Alternatively, from the ancient Chinese & Japanese (& that magnificent influence in their contemporary poetry) to the city & bush Beats (--though that tradition's created back to front in actual fact; the moderns' embrace of the concrete & colloquially concise against the loftily metaphorical, leading to what the holos-bolus translation of Eastern poetry & philosophy has made contemporary), there is an attempt to be so grounded in 'place' as for it to resound without interlocutor, or at least for poet to be the 'jotter' Petra White maligns. Of our era, consider the Objectivists (with Pound & Williams in the wings), Rakosi & Niedecker for example, and then Ginsberg & Snyder et al, and in our neck of the woods Ken Taylor, John Anderson, Robert Gray, or from another & somewhat dissimilar angle, Laurie Duggan, Pam Brown, Ken Bolton... I have to say I dont mind the jotters at all! 'Random', she says, 'dreary' --but too much in the eye or ear of the beholder for any general rule.
With reference to one of her own poems, she closes thus, "If there is a sense of vividness in Munich, it is not the result of description alone, but of finding the purpose of the poem and the significance of the places [Munich, Adelaide, Stoke-on-Trent], and charging them with the lightning thread of the movement of mind through language and the world."
It occurs to me that there may well be a gender aspect to the discussion : masculine outwardness, feminine interiority. Discussed by many, including Elizabeth Janeway whom I recall quoting in my book discussion services notes for On The Road (Council of Adult Education, c 1981). She described women writers who "seem to be putting themselves at risk purposively, in order to penetrate to the heart of the mystery of being(...)It is possible to see this kind of journey interior, as a counterpoint to the masculine drive to physical journeying, to 'the road' of Kerouac and the Beats." (Harvard Guide to Contemporary American Writing, 1979.) The point here being that recording, transcribing, notating & even jotting down the world's particulars, as given, without author's 'charging', might reflect gender as much as stylistic difference or preference.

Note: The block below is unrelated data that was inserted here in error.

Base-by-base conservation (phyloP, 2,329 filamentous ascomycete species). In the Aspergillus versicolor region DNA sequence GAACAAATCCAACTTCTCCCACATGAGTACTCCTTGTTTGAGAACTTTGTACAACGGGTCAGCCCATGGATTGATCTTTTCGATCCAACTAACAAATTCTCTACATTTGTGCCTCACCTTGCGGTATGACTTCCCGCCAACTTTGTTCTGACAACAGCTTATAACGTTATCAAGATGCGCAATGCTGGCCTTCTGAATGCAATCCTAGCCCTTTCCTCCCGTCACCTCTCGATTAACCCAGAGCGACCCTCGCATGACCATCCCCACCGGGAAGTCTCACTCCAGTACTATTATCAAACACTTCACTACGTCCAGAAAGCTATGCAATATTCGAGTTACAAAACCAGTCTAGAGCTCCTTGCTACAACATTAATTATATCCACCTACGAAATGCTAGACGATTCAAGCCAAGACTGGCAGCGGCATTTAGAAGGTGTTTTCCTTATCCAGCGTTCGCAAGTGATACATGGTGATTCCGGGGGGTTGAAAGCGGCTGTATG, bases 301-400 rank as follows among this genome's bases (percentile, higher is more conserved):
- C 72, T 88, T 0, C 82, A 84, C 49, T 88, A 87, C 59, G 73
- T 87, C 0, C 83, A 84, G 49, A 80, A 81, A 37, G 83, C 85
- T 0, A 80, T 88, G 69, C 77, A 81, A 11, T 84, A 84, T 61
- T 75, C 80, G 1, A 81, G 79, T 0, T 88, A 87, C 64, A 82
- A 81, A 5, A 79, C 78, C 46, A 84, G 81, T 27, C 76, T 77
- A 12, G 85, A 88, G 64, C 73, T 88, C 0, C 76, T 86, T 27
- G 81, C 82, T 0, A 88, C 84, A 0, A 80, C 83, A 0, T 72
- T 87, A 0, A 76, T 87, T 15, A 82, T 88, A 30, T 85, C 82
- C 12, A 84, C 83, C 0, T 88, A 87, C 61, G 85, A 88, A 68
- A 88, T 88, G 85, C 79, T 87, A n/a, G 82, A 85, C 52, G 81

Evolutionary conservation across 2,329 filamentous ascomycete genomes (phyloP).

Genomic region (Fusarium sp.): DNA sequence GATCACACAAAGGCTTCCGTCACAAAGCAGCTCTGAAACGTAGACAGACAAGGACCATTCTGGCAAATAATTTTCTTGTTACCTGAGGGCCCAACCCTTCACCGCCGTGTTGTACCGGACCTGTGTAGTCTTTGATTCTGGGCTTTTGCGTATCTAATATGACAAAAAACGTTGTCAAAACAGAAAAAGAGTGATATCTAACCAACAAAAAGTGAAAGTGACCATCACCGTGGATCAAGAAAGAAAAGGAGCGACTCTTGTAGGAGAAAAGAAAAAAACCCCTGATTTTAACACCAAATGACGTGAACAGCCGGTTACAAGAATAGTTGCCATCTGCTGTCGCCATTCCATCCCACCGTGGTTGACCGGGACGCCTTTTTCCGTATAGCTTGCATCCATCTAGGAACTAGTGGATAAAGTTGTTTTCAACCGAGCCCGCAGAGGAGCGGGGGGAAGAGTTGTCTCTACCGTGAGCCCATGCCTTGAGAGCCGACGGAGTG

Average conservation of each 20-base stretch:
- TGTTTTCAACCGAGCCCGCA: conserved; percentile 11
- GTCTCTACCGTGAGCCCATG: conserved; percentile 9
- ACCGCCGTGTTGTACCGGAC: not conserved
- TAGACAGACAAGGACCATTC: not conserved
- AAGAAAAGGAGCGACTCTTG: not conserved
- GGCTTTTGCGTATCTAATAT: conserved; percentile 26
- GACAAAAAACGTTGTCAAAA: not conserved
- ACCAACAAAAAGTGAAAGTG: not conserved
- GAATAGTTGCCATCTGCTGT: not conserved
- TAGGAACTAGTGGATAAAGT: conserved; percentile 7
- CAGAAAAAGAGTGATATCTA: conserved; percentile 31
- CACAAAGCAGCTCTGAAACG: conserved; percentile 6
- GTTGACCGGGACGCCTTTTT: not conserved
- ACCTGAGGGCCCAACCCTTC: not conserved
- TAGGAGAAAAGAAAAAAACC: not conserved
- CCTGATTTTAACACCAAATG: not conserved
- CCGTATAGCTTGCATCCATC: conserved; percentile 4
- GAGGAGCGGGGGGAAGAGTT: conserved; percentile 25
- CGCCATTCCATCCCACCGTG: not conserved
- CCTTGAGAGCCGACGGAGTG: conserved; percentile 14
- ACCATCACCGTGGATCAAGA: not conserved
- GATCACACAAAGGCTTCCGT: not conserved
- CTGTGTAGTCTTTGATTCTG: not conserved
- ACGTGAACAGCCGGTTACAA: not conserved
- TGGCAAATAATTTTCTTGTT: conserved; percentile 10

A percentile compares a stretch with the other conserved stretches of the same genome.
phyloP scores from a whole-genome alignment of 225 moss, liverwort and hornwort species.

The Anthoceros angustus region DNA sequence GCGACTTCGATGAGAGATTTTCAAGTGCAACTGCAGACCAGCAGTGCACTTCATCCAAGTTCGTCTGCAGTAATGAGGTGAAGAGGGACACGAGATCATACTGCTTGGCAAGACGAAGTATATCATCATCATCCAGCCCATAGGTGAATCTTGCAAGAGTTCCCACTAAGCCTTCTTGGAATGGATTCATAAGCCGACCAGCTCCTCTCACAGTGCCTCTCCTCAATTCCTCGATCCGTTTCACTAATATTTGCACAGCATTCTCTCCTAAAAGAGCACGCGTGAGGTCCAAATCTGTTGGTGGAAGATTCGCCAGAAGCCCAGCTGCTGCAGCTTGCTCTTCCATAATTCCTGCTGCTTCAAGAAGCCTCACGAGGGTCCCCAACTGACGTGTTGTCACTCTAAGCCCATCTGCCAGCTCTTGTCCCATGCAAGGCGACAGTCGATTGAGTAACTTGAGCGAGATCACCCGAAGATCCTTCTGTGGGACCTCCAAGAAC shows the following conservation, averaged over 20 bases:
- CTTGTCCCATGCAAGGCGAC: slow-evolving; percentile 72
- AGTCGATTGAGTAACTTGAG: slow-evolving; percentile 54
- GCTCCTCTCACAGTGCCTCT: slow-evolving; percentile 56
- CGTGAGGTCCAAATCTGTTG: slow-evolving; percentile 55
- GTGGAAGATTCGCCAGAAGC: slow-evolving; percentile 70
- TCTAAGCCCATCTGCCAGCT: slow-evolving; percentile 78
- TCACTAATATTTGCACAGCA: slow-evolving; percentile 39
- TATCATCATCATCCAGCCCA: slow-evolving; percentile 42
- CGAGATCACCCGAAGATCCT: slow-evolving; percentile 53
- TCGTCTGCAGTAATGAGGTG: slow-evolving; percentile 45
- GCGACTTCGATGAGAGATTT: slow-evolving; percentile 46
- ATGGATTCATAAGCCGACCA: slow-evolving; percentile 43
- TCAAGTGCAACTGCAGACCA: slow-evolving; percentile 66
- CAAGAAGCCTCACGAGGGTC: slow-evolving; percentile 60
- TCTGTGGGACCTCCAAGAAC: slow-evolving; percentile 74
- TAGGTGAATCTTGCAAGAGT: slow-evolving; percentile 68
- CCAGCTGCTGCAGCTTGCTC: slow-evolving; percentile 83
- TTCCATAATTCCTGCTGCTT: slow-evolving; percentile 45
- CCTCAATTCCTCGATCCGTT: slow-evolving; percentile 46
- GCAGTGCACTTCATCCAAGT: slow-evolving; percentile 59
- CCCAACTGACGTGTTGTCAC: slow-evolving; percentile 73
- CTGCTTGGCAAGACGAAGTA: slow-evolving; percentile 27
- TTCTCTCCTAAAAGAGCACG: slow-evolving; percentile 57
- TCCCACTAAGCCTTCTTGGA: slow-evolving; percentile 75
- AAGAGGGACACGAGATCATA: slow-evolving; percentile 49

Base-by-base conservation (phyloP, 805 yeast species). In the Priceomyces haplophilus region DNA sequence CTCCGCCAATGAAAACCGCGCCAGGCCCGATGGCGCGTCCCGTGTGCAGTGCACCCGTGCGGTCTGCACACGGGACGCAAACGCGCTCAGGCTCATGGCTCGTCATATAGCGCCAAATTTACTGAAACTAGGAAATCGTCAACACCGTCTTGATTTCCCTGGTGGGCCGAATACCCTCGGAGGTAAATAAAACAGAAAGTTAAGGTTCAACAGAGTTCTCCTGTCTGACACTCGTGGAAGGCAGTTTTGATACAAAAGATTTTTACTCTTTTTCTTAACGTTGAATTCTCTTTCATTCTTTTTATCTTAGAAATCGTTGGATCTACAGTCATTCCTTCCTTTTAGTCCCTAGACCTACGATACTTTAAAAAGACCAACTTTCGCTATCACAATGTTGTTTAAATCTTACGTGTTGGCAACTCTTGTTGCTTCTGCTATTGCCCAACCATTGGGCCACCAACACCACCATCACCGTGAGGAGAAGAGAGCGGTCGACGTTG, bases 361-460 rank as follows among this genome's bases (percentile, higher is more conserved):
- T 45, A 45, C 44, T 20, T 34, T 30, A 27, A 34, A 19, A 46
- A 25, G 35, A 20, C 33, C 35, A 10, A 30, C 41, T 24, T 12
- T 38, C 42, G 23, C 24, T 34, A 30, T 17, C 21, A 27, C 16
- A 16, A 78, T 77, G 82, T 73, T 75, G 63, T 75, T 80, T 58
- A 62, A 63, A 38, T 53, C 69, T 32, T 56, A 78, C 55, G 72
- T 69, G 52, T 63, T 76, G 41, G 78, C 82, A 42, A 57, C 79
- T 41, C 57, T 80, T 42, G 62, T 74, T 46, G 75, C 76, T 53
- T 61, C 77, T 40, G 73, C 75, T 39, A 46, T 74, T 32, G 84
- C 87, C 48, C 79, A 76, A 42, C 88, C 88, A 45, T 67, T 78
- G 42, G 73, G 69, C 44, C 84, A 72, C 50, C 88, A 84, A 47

My other objection in this instance revolves around PW's term 'description alone', for the question is surely begged as to whether 'description' is ever alone, that is without authorial distinction ('voice' at its most basic). It also invites discussion of the contrast between pictorial & conceptual (the limitations of the former, the limits to the latter), representational & abstract and even the true poem versus the strategic...


Kris Hemensley
25th September/12th October, '08


David Lumsden said...

I think I like Baedeker poems ... I've posted more detailed comments here.

pb said...

Hi Kris,

A slanted comment -
One of my favourite modernists - Mina Loy - 'The Last Lunar Baedecker'
(the Jonathan Williams edition !)

susan fealy said...

Every poem has surely been ‘home’ to the poet for the time of its development : a place to be and perhaps a place to tidy up before the visitors arrive. Petra has shifted the geographical location she calls home a fair bit so perhaps for her ‘place’ is not fundamentally tied to a core sense of self in the way that it can be for others. I wonder what some indigenous writers would have to say about her concept of place as a site for a poem. It seems to me that Petra is using place itself as an example of a broader concern about the kind of poetry that ‘sites’ a poem via an external definable otherness be it a painting, music, somewhere / something locatable in the ‘real world’ and the detail of the ‘site’ merely decorates - does not reach and integrate with the poet's deeper unconscious level of creativity, including the poet’s sharp eye and ear on the language. Then it is just lazy poetry in one of its forms.

lorin said...

'Baedecker poetry'?

So much, then, for English language concepts of 'places in poetry',which might eventually approach the Japanese utamakura and haimakura.
(see eg Shirane, 'Traces of Dreams: Landscape, Cultural Memory and the Poetry of Basho')

ah, well...

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walking tall


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Ciao, Lonely Planet, and thanks for all the fish.

Adam Aitken said...

Der Kris

I really would like to read Petra's article. I think I side with David Lumsden and worry about what Petra is thinking of when she writes of a dreary parade of otherness. I am not sure what people mean when they say "travel poetry". It seems to have become an automatic term of derision in some writers' circles. Travel can include forced migration, so this kind of otherness differs from the idea of the Baedekerisch tourist who visits, writes, leaves.


Anonymous said...

dreariness is in the eye of the one who rains on the parade

sam langer